Posted: Jul 6, 2011 8:56 AM by Teresa Allen
Updated: Aug 17, 2011 5:13 PM
Last week I upgraded from an iPhone 3GS to an iPhone 4. Another family member had dropped and broken their iPhone that was not eligible for an upgrade. Thus I was able to cash in on my upgrade and give them my old phone. This necessitated transferring pictures and calendar from my 3GS to the new phone. On my last upgrade from the 3G to the 3GS the store did this for me and all was great. The representative told me that all she could transfer was pictures and calendar and that I would have to redownload the apps. I agreed since I had done this on my previous upgrade with no problem and asked her to wipe the contents of the old phone after she was done so I could give it to the other family member 'clean'.
The first customer service failure came on the promise of time. I was told it would take no more than 45 minutes. When I returned after an hour with a car full of groceries in 100 degree heat, it was still not done. I waited in my car with the air on for another 10 minutes.
The second customer service failure was much more serious. That night I went to transfer some videos from my phone to my computer. They were gone... ALL my videos from the last two years taken on the 3GS now only evident by a jpg of the first frame of the video. When I called the store the next morning to find out if these were hidden somewhere the response was, "Oh no - we don't transfer your videos" "WHAAAT ?!" I exclaimed. "Why didn't you tell me that?" "Maam, I told you we would only be transferring your pictures and calendar."
If you don't have an iPhone, let me clarify by noting that the pictures and videos are intermixed in you photo viewer. I think it was a fair thing to assume that these were all going to be transferred. But that is not the point. The service representative should have questioned why I would not want to transfer my videos. Instead she kept repeating their policy which I frankly did not care about at that point. What I did want was an apology and some assurance that they would use my nightmare scenario to improve service to another customer.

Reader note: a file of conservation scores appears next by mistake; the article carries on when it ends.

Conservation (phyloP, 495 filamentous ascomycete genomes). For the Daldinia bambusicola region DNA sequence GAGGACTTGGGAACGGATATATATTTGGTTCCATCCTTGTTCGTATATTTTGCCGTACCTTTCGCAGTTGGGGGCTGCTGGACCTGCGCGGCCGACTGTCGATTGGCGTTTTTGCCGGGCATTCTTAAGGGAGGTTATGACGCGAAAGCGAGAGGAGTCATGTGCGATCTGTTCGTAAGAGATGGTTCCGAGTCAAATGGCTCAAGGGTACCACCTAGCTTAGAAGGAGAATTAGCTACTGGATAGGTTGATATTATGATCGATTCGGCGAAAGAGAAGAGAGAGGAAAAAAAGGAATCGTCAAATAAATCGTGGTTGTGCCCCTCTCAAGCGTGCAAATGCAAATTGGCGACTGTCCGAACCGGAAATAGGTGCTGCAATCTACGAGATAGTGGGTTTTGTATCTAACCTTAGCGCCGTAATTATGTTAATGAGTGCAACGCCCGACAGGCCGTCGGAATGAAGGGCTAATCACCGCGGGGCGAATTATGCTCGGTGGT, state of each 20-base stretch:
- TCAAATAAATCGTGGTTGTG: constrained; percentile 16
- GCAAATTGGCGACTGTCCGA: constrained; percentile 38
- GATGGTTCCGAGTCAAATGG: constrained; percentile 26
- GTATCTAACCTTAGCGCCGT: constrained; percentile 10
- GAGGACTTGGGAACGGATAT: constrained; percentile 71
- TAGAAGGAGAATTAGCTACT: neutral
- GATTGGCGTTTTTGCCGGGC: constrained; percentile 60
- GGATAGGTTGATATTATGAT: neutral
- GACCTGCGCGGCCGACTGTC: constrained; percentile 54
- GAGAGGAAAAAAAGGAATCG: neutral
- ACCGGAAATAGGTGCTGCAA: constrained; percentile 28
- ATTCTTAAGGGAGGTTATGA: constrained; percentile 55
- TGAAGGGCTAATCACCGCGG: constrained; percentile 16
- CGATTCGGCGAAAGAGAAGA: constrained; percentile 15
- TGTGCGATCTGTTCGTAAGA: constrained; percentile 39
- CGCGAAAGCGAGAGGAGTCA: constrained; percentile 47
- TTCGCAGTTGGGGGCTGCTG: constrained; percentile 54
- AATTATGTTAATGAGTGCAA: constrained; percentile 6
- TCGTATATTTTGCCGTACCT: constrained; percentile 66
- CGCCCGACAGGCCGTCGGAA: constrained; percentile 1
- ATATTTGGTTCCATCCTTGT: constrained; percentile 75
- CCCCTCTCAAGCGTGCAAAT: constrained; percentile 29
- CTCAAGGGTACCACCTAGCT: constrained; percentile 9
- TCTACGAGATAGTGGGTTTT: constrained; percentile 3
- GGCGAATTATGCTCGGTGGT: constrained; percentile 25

How ironic that I had just read ATT's web posted retail customer mission:
The 5 Key Behaviors sound great on paper but what about that EDUCATION part?
Here is ATT's summary of Education:
I would suggest that they include an item on answering unasked questions. This is a tough one because you don't know what the customer doesn't know at any given time. Training is thus key to this customer education experience.
In my case, the service representative could not have been NICER. Unfortunately for me and for my relationship with ATT, I needed more than NICE.
What questions do you need to ask your customer to uncover their unknowns? What your customer doesn't ask may be more important to your continued relationship as what they do ask!
Customer service speaker and author Teresa Allen presents customer service keynotes and customer service training across the US and abroad. Subscribe to this customer service blog for more timely information on customer service study data and customer service innovations. Add you comments by clicking on the comment link below. Teresa can be reached at 800-797-1580 or through her website: www.AllenSpeaks.com Email her at tallen@AllenSpeaks.com
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